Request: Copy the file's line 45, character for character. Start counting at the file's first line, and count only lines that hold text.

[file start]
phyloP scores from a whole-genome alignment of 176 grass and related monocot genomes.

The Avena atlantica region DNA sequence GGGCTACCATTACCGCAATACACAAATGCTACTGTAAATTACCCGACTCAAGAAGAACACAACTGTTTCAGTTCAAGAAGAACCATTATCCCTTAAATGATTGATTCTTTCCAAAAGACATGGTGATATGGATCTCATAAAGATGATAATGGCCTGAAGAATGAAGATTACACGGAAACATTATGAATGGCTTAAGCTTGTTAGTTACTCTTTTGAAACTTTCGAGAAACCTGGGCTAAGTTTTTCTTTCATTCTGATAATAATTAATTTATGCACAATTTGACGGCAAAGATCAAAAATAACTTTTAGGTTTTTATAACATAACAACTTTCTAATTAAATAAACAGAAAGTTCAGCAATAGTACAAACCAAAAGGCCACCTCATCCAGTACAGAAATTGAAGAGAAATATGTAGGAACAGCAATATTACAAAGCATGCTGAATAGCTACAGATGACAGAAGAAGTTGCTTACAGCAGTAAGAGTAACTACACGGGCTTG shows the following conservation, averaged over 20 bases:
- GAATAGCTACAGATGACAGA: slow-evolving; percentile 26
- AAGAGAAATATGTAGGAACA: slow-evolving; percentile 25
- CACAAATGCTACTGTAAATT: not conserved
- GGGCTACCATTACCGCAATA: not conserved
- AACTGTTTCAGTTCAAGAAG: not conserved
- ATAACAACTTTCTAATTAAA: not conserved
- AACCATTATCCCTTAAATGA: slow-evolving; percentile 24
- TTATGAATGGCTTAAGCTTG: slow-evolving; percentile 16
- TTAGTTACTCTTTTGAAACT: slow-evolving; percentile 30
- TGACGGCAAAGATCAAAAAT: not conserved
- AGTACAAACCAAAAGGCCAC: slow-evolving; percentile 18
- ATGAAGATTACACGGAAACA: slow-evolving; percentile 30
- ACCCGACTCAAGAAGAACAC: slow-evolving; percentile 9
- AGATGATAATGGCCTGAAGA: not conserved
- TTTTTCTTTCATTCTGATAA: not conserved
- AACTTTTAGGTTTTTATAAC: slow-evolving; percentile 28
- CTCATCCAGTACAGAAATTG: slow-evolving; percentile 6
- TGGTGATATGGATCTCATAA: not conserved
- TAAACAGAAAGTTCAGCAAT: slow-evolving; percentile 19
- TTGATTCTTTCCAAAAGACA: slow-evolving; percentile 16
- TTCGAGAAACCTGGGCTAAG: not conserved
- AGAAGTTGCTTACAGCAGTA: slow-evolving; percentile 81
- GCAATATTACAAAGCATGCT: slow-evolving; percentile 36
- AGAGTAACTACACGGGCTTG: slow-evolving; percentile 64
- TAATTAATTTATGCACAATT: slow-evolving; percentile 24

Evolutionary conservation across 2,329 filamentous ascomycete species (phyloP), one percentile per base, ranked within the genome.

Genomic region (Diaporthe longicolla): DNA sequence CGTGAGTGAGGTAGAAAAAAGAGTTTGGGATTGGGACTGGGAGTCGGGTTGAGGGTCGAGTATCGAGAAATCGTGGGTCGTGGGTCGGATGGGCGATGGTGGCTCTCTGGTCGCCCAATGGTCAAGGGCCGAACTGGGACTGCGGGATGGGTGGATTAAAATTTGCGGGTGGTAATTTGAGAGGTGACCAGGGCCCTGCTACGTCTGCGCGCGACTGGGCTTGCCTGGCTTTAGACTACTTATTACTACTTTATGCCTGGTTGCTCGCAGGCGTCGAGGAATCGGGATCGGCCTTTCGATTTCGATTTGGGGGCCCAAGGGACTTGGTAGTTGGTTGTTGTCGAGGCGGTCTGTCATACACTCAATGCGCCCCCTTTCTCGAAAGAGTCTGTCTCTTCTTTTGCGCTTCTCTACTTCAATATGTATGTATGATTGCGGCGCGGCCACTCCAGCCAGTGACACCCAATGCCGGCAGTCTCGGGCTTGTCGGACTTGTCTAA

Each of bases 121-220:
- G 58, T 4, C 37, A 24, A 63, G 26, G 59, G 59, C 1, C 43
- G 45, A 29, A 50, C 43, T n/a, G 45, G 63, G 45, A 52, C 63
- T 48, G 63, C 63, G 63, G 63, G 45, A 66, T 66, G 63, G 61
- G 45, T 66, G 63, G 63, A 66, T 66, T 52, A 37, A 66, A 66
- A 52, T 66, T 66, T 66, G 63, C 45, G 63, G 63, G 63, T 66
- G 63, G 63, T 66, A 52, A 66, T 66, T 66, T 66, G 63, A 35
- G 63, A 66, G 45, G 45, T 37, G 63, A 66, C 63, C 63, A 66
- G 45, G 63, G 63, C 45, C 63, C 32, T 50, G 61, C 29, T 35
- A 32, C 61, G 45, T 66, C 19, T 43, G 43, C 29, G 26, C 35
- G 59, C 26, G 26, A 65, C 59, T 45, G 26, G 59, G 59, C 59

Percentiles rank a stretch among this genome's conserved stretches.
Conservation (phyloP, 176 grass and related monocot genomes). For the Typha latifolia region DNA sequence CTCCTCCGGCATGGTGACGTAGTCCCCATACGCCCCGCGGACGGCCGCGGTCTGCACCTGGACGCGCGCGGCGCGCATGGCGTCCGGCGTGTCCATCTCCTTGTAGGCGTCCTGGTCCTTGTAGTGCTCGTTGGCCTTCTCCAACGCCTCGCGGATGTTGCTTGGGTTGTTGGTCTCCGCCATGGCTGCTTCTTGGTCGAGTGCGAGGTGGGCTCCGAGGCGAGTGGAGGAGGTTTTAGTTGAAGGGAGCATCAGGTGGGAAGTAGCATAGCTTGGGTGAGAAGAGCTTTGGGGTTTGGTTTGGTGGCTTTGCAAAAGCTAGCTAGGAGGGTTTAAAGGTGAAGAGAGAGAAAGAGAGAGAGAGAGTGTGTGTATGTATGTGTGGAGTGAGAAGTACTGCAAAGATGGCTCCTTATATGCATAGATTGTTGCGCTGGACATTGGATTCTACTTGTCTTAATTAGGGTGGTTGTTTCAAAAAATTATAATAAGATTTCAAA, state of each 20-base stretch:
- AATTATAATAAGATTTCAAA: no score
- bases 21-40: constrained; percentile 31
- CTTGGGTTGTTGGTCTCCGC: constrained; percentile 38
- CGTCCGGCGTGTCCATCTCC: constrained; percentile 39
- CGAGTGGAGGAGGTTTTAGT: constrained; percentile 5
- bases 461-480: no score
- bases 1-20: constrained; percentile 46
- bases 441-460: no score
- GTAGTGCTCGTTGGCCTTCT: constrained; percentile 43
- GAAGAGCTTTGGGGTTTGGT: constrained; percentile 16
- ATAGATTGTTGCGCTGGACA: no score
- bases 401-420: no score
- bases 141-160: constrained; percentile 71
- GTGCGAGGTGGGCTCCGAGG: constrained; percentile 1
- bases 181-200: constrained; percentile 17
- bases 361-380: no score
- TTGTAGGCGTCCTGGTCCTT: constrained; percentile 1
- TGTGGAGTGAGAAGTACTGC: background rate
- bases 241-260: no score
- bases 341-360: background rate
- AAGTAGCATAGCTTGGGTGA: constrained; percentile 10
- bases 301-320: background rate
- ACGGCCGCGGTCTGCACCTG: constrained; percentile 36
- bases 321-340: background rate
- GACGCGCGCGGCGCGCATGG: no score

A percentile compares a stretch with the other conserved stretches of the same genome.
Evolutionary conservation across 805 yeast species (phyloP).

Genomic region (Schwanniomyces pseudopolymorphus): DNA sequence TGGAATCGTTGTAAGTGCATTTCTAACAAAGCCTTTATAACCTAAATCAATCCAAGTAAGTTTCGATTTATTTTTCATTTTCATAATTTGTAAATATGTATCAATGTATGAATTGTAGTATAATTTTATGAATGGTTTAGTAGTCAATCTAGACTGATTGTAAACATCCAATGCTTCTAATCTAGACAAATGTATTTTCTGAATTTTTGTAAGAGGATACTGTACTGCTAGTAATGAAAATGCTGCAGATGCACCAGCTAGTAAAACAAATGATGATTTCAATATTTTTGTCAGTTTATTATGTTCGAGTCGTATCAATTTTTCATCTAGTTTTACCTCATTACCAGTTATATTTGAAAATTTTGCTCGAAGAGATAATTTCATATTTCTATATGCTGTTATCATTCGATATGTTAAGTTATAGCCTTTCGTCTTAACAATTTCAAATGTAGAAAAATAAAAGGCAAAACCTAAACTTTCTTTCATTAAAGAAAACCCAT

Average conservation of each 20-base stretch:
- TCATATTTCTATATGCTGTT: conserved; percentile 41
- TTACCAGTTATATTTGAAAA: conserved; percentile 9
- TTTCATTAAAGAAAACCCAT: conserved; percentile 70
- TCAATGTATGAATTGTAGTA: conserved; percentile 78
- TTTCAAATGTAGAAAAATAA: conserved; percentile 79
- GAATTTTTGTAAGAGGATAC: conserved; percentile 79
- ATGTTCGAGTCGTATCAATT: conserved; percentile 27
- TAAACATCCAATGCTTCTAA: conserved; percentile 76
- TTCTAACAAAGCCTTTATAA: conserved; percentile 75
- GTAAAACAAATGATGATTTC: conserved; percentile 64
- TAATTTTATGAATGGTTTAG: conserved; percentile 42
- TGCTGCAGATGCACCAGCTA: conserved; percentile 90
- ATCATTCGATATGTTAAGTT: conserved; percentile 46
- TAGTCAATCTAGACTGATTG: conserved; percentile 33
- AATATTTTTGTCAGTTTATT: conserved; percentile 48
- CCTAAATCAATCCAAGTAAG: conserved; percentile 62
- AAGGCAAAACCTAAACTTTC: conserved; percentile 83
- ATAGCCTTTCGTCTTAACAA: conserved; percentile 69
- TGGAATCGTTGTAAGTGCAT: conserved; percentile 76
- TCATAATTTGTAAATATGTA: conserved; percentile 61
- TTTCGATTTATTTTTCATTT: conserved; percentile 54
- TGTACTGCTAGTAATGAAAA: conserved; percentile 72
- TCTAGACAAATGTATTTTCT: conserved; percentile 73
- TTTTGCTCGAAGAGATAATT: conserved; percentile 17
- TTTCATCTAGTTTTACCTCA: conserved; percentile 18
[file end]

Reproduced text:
- CTTGGGTTGTTGGTCTCCGC: constrained; percentile 38